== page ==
Architecture firm billings suffer record drop in March

Data show future work may also be in limbo

National /
Apr.April 23, 2020 10:45 AM
Renderings of Nvidia headquarters by Gensler, University of Virginia University Hospital Expansion by Perkins and Will and The Hoxton Williamsburg by Perkins Eastman (Credit: Gensler; Perkins and Will; Perkins Eastman)

Renderings of Nvidia headquarters by Gensler, University of Virginia University Hospital Expansion by Perkins and Will and The Hoxton Williamsburg by Perkins Eastman (Credit: Gensler; Perkins and Will; Perkins Eastman)

Billings from architecture firms plummeted in March at a rate not seen in 25 years.

The Architecture Billings Index dropped 20.1 points in March to a score of 33.3. Any score below 50 represents a decline.

“This is by far the largest single month decline the index has seen in its nearly 25-year history, far surpassing the declines of 9.4 points seen at the start of the 2001 recession and 8.3 points seen at the start of the Great Recession,” the American Institute of Architects said in a statement on its website.

Architects can work from home, but the projects they design cannot be built in many cases because of social-distancing rules in effect across the country. And new projects depend on financing, which has become much harder to get as the coronavirus has swept across the world.

The institute acknowledged that future work would also be affected, as uncertainty lingers about when non-essential workplaces, including construction and renovation sites, will be active again.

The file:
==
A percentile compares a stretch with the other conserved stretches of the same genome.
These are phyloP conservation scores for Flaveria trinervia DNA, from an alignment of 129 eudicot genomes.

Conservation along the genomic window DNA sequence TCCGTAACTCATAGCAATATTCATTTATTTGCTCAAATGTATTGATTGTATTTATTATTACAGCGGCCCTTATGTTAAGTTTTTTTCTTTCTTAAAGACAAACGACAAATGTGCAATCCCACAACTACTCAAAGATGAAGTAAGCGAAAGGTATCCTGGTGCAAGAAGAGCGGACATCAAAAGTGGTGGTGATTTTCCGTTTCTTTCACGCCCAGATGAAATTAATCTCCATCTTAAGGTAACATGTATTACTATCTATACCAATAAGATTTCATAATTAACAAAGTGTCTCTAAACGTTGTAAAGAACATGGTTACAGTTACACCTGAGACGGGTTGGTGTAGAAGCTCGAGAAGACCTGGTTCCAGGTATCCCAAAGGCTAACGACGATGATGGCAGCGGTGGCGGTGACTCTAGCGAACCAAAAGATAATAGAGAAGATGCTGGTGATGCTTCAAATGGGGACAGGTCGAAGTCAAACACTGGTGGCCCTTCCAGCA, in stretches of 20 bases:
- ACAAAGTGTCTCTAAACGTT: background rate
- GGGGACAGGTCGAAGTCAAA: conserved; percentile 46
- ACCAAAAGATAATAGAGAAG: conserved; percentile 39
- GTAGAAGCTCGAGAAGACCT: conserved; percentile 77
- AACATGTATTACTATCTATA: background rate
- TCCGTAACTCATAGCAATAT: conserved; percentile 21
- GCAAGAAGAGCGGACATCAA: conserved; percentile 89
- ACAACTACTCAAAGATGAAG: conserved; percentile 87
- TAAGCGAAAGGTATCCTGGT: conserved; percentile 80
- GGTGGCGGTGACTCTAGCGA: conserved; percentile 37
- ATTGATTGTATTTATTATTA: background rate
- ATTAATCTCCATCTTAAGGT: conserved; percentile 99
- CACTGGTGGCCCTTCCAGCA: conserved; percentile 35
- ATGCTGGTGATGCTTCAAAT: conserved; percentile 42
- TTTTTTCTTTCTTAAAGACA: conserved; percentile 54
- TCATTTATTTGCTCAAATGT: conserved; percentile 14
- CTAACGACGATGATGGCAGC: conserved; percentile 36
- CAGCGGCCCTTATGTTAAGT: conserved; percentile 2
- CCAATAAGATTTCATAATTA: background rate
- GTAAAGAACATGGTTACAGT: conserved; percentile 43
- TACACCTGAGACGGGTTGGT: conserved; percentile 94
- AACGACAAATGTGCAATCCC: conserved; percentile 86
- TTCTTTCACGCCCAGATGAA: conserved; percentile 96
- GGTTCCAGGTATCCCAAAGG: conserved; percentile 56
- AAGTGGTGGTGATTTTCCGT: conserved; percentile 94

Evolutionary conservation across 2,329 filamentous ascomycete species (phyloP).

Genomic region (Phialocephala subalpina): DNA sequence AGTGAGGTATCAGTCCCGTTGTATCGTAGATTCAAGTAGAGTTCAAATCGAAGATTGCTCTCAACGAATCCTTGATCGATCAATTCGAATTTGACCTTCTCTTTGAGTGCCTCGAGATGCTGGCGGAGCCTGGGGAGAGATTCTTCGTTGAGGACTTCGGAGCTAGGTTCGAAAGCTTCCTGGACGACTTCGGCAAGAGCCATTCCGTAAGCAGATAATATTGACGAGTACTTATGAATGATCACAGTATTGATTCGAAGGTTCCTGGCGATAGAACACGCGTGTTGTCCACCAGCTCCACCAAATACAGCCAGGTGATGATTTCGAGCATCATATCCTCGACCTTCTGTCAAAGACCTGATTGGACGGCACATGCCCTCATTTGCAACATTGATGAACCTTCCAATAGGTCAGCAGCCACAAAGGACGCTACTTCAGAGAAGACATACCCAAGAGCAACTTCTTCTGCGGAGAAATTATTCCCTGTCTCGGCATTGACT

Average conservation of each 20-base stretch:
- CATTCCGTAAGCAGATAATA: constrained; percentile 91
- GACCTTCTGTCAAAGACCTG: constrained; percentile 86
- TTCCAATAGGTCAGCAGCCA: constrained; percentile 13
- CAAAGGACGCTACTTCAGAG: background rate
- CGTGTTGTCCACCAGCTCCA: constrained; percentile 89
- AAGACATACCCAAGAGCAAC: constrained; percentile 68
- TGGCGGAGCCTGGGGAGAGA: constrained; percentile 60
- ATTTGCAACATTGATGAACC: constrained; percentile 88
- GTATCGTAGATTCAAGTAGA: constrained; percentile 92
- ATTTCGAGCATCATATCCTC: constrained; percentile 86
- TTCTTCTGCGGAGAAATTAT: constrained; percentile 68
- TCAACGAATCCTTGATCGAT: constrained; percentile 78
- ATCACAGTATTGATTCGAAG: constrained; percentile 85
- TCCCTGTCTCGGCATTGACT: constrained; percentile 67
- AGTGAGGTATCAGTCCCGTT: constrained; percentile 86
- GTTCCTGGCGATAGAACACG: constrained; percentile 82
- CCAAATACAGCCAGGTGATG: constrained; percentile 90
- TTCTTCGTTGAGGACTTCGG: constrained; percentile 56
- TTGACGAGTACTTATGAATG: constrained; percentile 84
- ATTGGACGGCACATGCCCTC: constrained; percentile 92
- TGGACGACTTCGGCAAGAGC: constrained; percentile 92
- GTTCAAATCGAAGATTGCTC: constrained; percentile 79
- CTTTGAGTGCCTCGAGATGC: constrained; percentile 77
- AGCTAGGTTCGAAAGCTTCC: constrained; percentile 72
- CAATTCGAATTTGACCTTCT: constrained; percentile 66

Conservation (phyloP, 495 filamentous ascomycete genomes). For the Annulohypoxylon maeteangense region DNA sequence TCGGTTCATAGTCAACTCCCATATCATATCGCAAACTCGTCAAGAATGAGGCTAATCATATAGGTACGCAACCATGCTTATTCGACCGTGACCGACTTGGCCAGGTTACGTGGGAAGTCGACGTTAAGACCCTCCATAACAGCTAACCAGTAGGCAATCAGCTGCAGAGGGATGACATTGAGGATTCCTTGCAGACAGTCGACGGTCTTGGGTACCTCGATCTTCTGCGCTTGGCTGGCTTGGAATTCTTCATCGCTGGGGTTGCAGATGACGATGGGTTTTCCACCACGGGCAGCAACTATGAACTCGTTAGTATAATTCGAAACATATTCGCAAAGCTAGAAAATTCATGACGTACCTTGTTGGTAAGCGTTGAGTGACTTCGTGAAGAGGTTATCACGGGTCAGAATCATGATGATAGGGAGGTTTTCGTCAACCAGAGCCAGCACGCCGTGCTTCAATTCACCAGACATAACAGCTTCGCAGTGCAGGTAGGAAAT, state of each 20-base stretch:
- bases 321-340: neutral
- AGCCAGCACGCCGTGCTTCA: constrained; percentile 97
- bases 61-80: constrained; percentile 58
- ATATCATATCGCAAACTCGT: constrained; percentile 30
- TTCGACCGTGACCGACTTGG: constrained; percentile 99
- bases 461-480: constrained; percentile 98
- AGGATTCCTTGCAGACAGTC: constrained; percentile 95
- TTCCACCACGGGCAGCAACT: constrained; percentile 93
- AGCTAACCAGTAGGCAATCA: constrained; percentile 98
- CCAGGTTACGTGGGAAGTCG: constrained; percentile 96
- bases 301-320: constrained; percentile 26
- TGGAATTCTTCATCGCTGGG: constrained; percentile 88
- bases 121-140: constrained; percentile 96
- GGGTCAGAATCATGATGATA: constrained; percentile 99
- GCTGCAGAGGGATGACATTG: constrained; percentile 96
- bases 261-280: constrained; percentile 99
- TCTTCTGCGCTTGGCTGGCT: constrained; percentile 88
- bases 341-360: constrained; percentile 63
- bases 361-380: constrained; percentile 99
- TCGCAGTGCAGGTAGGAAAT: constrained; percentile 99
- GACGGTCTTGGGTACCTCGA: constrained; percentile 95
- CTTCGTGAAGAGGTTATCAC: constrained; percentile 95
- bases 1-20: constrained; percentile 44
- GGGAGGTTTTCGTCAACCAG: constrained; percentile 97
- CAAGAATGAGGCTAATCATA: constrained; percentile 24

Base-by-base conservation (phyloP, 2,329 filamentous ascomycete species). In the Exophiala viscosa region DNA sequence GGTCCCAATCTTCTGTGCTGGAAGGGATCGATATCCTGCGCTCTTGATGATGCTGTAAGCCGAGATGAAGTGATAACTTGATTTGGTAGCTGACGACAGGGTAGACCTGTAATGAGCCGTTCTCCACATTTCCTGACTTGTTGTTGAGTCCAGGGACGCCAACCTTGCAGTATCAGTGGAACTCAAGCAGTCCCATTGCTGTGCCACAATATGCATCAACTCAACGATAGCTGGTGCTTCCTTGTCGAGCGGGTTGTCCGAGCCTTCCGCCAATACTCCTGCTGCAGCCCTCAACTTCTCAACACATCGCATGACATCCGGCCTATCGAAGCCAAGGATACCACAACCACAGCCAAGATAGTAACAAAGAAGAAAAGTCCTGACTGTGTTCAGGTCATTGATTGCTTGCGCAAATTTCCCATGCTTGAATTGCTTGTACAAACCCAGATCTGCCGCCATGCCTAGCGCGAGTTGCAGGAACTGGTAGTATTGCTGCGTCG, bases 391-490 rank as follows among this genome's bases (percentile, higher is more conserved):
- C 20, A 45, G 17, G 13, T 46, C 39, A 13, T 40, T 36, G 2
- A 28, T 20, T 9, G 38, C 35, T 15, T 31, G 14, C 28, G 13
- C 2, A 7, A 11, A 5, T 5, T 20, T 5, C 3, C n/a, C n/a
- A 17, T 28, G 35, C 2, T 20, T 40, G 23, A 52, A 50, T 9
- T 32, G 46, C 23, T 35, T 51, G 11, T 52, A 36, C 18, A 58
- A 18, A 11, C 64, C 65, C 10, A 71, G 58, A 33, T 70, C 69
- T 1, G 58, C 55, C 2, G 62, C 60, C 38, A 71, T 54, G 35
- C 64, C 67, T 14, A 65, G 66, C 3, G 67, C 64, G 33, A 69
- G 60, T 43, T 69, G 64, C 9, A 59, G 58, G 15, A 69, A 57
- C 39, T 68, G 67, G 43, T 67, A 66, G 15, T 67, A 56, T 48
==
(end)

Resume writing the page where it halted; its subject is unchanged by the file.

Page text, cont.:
“Inquiries into new projects fell particularly low, and while the value of new design contracts signed for the month did not fall quite as far as some projects that were in the works continued to move forward, that score was also extremely low,” the statement said.

Since the pandemic hit New York, data from different sectors of the real estate industry have shown severe effects from the pandemic — and the near future remains foggy at best.

Luxury residential contracts in Manhattan from the past month were down 90 percent on last year, and in the mortgage space, nearly 6 percent of loans are now in forbearance.

Unemployment figures have also illuminated the shocking human toll of the pandemic. In the last week alone, some 4.4 million Americans filed for unemployment assistance, according to the New York Times. That brings the total number of applicants in the past five weeks to 26 million. [AIA] — Sylvia Varnham O’Regan


Related Articles

arrow_forward_ios
These are the tallest towers underway in NYC
These are the tallest towers underway
in NYC
These are the tallest towers underway
in NYC
A new competition asks what would houses on Mars look like (Credit: Getty Images, Pixabay)
Architecture’s final frontier: Here’s what houses on Mars might look like
Architecture’s final frontier: Here’s what houses on Mars might look like
Frank Lloyd Wright with 1425 Valley View Drive (Getty, Re/Max)
Unique Frank Lloyd Wright home available … for now
Unique Frank Lloyd Wright home available … for now
Bernheimer Architecture's Andrew Bernheimer (LinkedIn, Getty Images)
New York firm establishes architecture’s first union
New York firm establishes architecture’s first union
The Closing: Eran Chen
The Closing: Eran Chen
The Closing: Eran Chen
Deans of design: Ranking New York’s busiest architecture firms
Deans of design: Ranking New York’s busiest architecture firms
Deans of design: Ranking New York’s busiest architecture firms
The Nakagin Capsule Tower in Tokyo. (Getty)
Landmark Tokyo tower made up of cubes coming down
Landmark Tokyo tower made up of cubes coming down
A Smurf house? (Caldwell Banker)
Smurf-erriffic! Michigan home seems to be inspired by cartoon
Smurf-erriffic! Michigan home seems to be inspired by cartoon
arrow_forward_ios

The Deal's newsletters give you the latest scoops, fresh headlines, marketing data, and things to know within the industry.

Loading...